For the final design, a hammer and sickle symbol; a woman’s head covering; a person carrying a rifle; and other background images were removed. Also, a face mask design was improved; a man is shown looking at a computer screen rather than a microscope; an ambulance symbol was updated; a general prohibition sign (also known as a “no symbol”) was updated with “COVID-19” in the centre rather than a virus image; and a small heart perforation was added between the pair of stamps.
In addition to official issues, many personalized COVID-19 stamps have been designed and issued by individuals or groups.
In Canada, Trevor Ashman, of Medicine Hat, Alta., produced a design through Canada Post’s Picture Postage program.
“Trevor made stamps with a couple of different frames with an image of a medical worker and the coronavirus in the background,” said Wang, who added Ashman also produced a customized cachet to complement the stamp.
Other personalized stamps have been produced by members of stamp and coin club in Sarajevo, the capital of Bosnia and Herzegovina, plus others from Indonesia, Austria, Estonia and Spain.
“These may not be widely available because they’re usually printed off in limited runs,” added Wang.
Wang also referenced the glut of so-called “wallpaper issues.”
“I consider them sort of junk issues or wallpaper issues. Of course, I’m not going to tell anybody how to collect, but you should make informed decisions.”
Two philatelic agencies – Stamperija, based in Lithuania, and the Inter-Governmental Philatelic Corporation (IGPC), headquartered in New York – have contracts with postal administrations in many different countries, mostly in Africa, to produce stamps for the collector market.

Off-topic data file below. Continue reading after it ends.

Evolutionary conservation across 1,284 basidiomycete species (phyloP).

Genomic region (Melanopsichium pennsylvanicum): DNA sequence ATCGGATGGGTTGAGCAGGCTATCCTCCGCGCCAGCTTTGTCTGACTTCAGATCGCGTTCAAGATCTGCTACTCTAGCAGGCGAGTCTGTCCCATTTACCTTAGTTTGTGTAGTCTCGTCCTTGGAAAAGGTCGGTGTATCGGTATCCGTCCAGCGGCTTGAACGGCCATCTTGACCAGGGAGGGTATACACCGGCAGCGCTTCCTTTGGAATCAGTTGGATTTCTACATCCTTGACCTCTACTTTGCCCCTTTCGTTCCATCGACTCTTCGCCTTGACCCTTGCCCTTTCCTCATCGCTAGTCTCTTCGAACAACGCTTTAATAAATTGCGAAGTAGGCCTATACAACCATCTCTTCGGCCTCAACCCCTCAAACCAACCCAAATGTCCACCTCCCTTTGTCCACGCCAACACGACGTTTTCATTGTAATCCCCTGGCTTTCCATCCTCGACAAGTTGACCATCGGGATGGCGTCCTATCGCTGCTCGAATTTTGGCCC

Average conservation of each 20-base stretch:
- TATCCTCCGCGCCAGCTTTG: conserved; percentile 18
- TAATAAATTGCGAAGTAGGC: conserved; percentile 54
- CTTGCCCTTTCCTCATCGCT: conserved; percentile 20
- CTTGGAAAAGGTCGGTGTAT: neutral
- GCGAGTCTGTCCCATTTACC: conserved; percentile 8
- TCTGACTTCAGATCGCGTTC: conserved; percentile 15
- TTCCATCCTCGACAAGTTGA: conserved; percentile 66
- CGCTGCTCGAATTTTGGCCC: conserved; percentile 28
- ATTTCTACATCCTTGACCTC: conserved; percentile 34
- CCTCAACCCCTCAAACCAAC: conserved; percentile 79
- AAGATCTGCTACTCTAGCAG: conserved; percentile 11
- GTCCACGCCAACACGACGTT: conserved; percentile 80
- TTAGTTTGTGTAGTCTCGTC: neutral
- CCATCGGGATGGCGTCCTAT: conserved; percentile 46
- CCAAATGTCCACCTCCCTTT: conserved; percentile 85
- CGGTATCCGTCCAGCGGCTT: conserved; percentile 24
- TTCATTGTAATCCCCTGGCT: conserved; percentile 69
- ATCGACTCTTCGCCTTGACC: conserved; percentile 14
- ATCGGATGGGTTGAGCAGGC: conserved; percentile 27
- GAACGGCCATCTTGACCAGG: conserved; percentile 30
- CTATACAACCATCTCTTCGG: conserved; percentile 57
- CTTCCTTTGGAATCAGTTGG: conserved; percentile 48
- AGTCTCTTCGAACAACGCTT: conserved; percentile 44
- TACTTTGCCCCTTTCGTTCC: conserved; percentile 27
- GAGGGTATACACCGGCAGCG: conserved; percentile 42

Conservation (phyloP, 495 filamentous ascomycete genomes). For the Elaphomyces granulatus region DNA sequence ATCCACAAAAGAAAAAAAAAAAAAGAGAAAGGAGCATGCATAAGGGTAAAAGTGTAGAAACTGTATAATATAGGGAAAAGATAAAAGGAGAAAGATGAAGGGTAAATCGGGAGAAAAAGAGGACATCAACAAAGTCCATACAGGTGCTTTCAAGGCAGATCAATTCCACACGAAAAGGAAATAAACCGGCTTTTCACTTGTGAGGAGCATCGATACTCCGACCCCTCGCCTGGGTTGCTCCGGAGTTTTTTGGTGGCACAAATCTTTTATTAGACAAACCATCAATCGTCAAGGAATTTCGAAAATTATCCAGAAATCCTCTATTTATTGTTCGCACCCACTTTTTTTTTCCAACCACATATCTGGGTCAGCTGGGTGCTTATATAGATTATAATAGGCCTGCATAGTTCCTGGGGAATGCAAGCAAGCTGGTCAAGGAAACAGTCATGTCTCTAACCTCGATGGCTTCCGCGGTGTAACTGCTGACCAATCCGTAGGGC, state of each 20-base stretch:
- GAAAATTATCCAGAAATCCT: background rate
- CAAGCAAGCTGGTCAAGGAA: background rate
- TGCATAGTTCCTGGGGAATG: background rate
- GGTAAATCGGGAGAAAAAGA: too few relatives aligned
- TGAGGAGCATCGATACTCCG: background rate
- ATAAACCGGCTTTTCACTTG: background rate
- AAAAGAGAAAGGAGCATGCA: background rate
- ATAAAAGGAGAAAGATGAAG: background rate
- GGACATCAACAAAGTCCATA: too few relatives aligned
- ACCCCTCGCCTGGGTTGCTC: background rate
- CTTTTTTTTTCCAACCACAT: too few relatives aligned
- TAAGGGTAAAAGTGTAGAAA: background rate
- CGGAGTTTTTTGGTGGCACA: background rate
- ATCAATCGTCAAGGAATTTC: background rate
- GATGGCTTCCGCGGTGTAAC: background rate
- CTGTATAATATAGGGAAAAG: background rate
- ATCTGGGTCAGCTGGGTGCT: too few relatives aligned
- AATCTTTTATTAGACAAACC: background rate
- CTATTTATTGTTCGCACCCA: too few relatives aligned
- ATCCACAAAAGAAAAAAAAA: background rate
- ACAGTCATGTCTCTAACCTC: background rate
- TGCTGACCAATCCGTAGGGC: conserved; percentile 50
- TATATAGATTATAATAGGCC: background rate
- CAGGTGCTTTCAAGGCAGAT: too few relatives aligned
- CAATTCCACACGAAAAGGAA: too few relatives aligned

“They’re sold direct to collectors, usually topical collectors,” said Wang, who added these stamps are “quite exploitive and really have nothing to do with the topic that they’re issuing on.”
“If you actually went to the country where the stamp is supposedly issued, you would not be able to find them. They’re never used on mail, and the countries for which they’re supposed to be issued don’t see all of this money.”
Widely considered a “money grab,” these stamps are also often expensive, Wang added.
“Many collectors would consider them wallpaper and not really collect them.”
One example – a “joint issue” from Sierra Leone, Central African Republic and Togo – relates to the pandemic through the lens of classic philately.
“They’ve just put different styles of face masks on the Penny Black,” said Wang, who questioned, “What does the Penny Black have to do with COVID-19?”
“I just find this ridiculous,” she added, referencing a stamp issued on a face mask through IGPC for Togo.
“If you want to spend your money, that’s fine, but for me, these would not be part of my collection.”
The series’ third and final story (‘Postmarks tell pandemic story,’ CSN Vol. 45 #8) explores cancels and other pandemic-themed postmarks.